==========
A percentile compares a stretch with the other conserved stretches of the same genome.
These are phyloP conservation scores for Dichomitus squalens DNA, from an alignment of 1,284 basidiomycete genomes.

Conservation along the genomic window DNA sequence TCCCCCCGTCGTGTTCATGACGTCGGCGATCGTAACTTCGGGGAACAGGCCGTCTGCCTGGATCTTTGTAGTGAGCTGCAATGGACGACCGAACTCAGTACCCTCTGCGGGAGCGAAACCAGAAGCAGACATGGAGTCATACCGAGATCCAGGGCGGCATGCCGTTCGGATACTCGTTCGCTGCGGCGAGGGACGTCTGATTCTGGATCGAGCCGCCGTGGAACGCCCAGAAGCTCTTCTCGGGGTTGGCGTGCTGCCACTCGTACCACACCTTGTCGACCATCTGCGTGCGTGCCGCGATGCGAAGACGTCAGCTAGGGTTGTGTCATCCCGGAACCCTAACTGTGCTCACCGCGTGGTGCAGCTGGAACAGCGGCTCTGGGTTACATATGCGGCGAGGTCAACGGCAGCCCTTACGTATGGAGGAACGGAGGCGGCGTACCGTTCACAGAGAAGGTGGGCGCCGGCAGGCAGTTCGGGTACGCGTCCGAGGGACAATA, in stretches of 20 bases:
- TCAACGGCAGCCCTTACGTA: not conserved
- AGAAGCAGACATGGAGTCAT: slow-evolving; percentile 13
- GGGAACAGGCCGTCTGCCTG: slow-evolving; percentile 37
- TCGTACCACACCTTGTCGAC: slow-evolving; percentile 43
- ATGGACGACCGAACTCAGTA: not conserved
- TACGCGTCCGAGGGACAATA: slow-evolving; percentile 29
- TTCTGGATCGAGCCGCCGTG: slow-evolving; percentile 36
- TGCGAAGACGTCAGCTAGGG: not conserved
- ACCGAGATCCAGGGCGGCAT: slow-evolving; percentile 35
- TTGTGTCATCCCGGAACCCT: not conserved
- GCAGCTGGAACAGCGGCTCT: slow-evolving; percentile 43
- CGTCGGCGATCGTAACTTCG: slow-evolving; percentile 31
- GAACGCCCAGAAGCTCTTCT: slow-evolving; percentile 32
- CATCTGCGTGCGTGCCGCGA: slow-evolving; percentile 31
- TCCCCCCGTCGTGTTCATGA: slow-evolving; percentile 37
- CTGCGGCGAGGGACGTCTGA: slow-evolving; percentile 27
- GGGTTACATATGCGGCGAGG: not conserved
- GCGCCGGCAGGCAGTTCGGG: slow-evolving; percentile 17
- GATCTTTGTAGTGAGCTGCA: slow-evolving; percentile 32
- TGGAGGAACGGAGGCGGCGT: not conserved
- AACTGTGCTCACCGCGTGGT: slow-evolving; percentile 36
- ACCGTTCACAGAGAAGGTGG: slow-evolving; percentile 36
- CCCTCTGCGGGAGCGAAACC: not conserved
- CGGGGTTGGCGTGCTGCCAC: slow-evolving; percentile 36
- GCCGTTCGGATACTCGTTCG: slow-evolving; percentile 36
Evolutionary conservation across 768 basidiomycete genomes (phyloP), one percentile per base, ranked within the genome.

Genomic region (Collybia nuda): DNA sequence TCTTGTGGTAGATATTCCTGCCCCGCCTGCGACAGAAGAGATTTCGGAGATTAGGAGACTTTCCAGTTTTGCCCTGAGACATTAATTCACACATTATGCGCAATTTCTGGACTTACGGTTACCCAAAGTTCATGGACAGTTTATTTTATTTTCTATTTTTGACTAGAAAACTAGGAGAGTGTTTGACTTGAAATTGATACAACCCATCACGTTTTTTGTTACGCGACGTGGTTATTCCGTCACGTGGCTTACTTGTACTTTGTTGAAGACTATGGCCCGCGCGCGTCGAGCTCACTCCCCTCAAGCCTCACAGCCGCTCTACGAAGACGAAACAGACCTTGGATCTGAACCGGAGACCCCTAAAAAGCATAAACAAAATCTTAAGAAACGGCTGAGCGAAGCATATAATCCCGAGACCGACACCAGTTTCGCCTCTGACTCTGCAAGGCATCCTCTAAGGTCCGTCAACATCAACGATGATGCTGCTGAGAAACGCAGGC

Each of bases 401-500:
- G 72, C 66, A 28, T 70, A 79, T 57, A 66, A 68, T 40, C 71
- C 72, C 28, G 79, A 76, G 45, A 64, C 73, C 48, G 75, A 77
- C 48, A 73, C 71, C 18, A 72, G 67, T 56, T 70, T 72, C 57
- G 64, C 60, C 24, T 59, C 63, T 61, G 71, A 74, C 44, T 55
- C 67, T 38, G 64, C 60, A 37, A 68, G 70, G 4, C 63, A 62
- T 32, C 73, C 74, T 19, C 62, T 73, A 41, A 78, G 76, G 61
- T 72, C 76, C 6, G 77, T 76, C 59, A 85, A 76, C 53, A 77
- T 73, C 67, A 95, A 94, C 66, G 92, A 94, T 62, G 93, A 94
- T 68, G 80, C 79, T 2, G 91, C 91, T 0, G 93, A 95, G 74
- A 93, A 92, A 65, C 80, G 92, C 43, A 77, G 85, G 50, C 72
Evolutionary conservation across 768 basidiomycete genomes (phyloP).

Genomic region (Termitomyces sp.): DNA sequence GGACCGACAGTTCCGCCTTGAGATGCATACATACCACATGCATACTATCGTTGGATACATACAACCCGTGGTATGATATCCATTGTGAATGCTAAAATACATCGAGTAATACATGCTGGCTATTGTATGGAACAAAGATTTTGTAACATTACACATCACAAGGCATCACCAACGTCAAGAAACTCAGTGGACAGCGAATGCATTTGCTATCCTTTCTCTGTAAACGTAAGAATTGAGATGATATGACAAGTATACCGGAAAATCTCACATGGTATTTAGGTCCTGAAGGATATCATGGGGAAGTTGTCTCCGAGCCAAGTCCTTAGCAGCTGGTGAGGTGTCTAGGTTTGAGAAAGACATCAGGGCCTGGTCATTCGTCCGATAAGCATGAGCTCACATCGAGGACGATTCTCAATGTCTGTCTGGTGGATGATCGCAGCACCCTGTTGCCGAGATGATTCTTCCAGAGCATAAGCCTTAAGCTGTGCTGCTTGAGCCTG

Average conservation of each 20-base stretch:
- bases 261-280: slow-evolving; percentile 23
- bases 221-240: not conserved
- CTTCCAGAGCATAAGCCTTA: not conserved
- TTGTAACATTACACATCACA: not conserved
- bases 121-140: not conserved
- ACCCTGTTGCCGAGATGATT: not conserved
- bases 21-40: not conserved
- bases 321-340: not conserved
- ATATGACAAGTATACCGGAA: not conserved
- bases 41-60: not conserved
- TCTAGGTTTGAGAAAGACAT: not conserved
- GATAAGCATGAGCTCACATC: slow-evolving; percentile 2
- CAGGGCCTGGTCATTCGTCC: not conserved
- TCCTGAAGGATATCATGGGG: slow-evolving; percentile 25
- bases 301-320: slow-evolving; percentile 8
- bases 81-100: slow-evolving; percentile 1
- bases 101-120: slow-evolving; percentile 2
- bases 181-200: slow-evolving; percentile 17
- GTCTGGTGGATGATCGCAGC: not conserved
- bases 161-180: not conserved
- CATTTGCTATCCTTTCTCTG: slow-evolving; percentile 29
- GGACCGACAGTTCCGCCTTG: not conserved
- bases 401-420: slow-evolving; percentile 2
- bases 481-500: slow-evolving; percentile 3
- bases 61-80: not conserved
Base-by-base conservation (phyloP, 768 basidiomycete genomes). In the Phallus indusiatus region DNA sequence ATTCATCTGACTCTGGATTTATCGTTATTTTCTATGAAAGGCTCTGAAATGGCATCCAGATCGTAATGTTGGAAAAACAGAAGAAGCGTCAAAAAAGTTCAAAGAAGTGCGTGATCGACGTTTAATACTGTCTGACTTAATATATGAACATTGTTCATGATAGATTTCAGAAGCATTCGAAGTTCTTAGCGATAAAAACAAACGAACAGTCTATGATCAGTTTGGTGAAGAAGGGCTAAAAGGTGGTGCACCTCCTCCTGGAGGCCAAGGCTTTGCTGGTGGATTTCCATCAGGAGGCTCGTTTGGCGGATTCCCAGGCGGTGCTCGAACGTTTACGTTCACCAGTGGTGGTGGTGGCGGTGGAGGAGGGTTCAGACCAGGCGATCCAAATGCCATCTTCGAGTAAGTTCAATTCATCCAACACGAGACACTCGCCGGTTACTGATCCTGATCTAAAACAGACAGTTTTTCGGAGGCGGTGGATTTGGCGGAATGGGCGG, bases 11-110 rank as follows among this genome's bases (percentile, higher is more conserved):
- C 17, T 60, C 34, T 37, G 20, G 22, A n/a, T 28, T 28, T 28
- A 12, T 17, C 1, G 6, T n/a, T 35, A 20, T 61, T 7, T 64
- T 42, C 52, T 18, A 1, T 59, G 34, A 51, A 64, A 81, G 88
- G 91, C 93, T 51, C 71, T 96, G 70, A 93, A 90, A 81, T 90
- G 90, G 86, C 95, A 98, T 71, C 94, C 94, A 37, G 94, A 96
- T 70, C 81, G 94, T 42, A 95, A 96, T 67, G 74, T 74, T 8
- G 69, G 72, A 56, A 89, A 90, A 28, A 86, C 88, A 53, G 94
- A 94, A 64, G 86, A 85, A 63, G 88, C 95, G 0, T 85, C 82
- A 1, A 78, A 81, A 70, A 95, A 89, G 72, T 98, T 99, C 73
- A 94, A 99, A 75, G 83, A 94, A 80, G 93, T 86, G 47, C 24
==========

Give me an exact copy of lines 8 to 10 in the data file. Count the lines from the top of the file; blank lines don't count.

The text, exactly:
- ATGGACGACCGAACTCAGTA: not conserved
- TACGCGTCCGAGGGACAATA: slow-evolving; percentile 29
- TTCTGGATCGAGCCGCCGTG: slow-evolving; percentile 36